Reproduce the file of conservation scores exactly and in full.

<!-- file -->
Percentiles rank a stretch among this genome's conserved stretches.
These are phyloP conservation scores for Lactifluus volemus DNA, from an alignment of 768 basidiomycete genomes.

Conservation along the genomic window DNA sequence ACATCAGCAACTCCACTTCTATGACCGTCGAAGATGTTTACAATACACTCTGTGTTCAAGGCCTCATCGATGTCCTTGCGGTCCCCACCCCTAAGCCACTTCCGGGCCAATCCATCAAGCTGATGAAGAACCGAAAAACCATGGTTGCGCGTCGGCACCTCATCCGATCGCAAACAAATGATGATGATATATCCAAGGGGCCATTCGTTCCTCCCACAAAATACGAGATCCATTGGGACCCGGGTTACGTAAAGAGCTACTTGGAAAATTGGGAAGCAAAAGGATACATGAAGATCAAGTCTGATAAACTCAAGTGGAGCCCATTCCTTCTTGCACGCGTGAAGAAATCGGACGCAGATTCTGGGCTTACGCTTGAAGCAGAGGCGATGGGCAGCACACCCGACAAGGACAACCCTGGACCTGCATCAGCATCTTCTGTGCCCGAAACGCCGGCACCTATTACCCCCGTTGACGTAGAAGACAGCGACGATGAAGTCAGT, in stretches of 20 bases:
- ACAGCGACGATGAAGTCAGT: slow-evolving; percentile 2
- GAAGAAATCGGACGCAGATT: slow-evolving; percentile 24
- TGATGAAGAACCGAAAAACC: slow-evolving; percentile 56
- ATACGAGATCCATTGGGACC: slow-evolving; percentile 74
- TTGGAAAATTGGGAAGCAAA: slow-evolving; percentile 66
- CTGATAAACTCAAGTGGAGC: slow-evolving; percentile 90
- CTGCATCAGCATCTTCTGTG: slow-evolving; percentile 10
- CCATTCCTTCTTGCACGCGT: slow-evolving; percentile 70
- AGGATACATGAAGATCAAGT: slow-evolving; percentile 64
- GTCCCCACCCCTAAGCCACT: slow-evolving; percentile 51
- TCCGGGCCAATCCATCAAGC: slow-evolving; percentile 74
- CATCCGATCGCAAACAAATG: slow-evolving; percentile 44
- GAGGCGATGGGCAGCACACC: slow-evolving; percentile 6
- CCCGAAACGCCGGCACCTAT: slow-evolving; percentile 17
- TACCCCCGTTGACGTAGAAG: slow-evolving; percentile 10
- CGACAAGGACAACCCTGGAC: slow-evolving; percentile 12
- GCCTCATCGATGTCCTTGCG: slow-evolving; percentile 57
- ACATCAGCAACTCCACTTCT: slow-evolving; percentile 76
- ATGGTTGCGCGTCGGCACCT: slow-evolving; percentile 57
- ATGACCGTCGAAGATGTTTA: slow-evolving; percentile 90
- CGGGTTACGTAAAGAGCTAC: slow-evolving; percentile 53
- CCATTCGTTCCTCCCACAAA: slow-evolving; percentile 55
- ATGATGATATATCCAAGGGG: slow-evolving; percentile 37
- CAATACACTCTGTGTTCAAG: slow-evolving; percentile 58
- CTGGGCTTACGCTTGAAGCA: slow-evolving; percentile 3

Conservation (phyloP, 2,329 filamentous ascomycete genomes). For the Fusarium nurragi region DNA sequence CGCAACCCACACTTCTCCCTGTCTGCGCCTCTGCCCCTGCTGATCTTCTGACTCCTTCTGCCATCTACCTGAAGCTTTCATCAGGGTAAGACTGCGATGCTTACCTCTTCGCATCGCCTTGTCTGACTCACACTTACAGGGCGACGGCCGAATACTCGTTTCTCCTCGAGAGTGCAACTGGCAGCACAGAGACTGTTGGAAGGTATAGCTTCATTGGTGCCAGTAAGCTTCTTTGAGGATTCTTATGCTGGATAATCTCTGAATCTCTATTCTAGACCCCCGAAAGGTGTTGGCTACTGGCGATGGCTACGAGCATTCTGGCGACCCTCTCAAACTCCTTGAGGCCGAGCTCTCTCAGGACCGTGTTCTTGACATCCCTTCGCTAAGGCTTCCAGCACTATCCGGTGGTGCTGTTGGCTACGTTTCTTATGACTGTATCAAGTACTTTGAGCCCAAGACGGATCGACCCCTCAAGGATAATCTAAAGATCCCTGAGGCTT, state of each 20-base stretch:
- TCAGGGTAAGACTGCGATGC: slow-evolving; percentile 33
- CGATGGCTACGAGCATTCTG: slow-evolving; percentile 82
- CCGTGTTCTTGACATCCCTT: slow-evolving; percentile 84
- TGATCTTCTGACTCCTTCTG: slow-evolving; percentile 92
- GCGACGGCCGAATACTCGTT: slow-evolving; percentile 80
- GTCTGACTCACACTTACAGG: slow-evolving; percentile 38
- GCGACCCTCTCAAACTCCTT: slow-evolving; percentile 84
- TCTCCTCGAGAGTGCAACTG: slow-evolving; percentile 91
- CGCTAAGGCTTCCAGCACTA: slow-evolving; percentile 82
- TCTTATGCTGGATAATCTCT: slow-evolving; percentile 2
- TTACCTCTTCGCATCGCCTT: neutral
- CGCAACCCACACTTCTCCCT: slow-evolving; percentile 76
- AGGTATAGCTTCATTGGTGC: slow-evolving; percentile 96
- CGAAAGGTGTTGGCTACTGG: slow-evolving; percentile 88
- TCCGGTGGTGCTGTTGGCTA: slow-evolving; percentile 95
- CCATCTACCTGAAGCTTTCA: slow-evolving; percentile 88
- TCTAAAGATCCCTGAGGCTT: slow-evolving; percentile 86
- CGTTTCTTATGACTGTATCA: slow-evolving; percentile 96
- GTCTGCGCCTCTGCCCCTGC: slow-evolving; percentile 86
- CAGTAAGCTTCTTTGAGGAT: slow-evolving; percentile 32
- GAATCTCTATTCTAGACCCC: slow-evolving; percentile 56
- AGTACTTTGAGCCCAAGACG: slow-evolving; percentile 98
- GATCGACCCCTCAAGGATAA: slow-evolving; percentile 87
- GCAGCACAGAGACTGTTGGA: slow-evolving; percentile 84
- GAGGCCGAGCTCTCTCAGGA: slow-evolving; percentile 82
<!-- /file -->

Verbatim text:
Percentiles rank a stretch among this genome's conserved stretches.
These are phyloP conservation scores for Lactifluus volemus DNA, from an alignment of 768 basidiomycete genomes.

Conservation along the genomic window DNA sequence ACATCAGCAACTCCACTTCTATGACCGTCGAAGATGTTTACAATACACTCTGTGTTCAAGGCCTCATCGATGTCCTTGCGGTCCCCACCCCTAAGCCACTTCCGGGCCAATCCATCAAGCTGATGAAGAACCGAAAAACCATGGTTGCGCGTCGGCACCTCATCCGATCGCAAACAAATGATGATGATATATCCAAGGGGCCATTCGTTCCTCCCACAAAATACGAGATCCATTGGGACCCGGGTTACGTAAAGAGCTACTTGGAAAATTGGGAAGCAAAAGGATACATGAAGATCAAGTCTGATAAACTCAAGTGGAGCCCATTCCTTCTTGCACGCGTGAAGAAATCGGACGCAGATTCTGGGCTTACGCTTGAAGCAGAGGCGATGGGCAGCACACCCGACAAGGACAACCCTGGACCTGCATCAGCATCTTCTGTGCCCGAAACGCCGGCACCTATTACCCCCGTTGACGTAGAAGACAGCGACGATGAAGTCAGT, in stretches of 20 bases:
- ACAGCGACGATGAAGTCAGT: slow-evolving; percentile 2
- GAAGAAATCGGACGCAGATT: slow-evolving; percentile 24
- TGATGAAGAACCGAAAAACC: slow-evolving; percentile 56
- ATACGAGATCCATTGGGACC: slow-evolving; percentile 74
- TTGGAAAATTGGGAAGCAAA: slow-evolving; percentile 66
- CTGATAAACTCAAGTGGAGC: slow-evolving; percentile 90
- CTGCATCAGCATCTTCTGTG: slow-evolving; percentile 10
- CCATTCCTTCTTGCACGCGT: slow-evolving; percentile 70
- AGGATACATGAAGATCAAGT: slow-evolving; percentile 64
- GTCCCCACCCCTAAGCCACT: slow-evolving; percentile 51
- TCCGGGCCAATCCATCAAGC: slow-evolving; percentile 74
- CATCCGATCGCAAACAAATG: slow-evolving; percentile 44
- GAGGCGATGGGCAGCACACC: slow-evolving; percentile 6
- CCCGAAACGCCGGCACCTAT: slow-evolving; percentile 17
- TACCCCCGTTGACGTAGAAG: slow-evolving; percentile 10
- CGACAAGGACAACCCTGGAC: slow-evolving; percentile 12
- GCCTCATCGATGTCCTTGCG: slow-evolving; percentile 57
- ACATCAGCAACTCCACTTCT: slow-evolving; percentile 76
- ATGGTTGCGCGTCGGCACCT: slow-evolving; percentile 57
- ATGACCGTCGAAGATGTTTA: slow-evolving; percentile 90
- CGGGTTACGTAAAGAGCTAC: slow-evolving; percentile 53
- CCATTCGTTCCTCCCACAAA: slow-evolving; percentile 55
- ATGATGATATATCCAAGGGG: slow-evolving; percentile 37
- CAATACACTCTGTGTTCAAG: slow-evolving; percentile 58
- CTGGGCTTACGCTTGAAGCA: slow-evolving; percentile 3

Conservation (phyloP, 2,329 filamentous ascomycete genomes). For the Fusarium nurragi region DNA sequence CGCAACCCACACTTCTCCCTGTCTGCGCCTCTGCCCCTGCTGATCTTCTGACTCCTTCTGCCATCTACCTGAAGCTTTCATCAGGGTAAGACTGCGATGCTTACCTCTTCGCATCGCCTTGTCTGACTCACACTTACAGGGCGACGGCCGAATACTCGTTTCTCCTCGAGAGTGCAACTGGCAGCACAGAGACTGTTGGAAGGTATAGCTTCATTGGTGCCAGTAAGCTTCTTTGAGGATTCTTATGCTGGATAATCTCTGAATCTCTATTCTAGACCCCCGAAAGGTGTTGGCTACTGGCGATGGCTACGAGCATTCTGGCGACCCTCTCAAACTCCTTGAGGCCGAGCTCTCTCAGGACCGTGTTCTTGACATCCCTTCGCTAAGGCTTCCAGCACTATCCGGTGGTGCTGTTGGCTACGTTTCTTATGACTGTATCAAGTACTTTGAGCCCAAGACGGATCGACCCCTCAAGGATAATCTAAAGATCCCTGAGGCTT, state of each 20-base stretch:
- TCAGGGTAAGACTGCGATGC: slow-evolving; percentile 33
- CGATGGCTACGAGCATTCTG: slow-evolving; percentile 82
- CCGTGTTCTTGACATCCCTT: slow-evolving; percentile 84
- TGATCTTCTGACTCCTTCTG: slow-evolving; percentile 92
- GCGACGGCCGAATACTCGTT: slow-evolving; percentile 80
- GTCTGACTCACACTTACAGG: slow-evolving; percentile 38
- GCGACCCTCTCAAACTCCTT: slow-evolving; percentile 84
- TCTCCTCGAGAGTGCAACTG: slow-evolving; percentile 91
- CGCTAAGGCTTCCAGCACTA: slow-evolving; percentile 82
- TCTTATGCTGGATAATCTCT: slow-evolving; percentile 2
- TTACCTCTTCGCATCGCCTT: neutral
- CGCAACCCACACTTCTCCCT: slow-evolving; percentile 76
- AGGTATAGCTTCATTGGTGC: slow-evolving; percentile 96
- CGAAAGGTGTTGGCTACTGG: slow-evolving; percentile 88
- TCCGGTGGTGCTGTTGGCTA: slow-evolving; percentile 95
- CCATCTACCTGAAGCTTTCA: slow-evolving; percentile 88
- TCTAAAGATCCCTGAGGCTT: slow-evolving; percentile 86
- CGTTTCTTATGACTGTATCA: slow-evolving; percentile 96
- GTCTGCGCCTCTGCCCCTGC: slow-evolving; percentile 86
- CAGTAAGCTTCTTTGAGGAT: slow-evolving; percentile 32
- GAATCTCTATTCTAGACCCC: slow-evolving; percentile 56
- AGTACTTTGAGCCCAAGACG: slow-evolving; percentile 98
- GATCGACCCCTCAAGGATAA: slow-evolving; percentile 87
- GCAGCACAGAGACTGTTGGA: slow-evolving; percentile 84
- GAGGCCGAGCTCTCTCAGGA: slow-evolving; percentile 82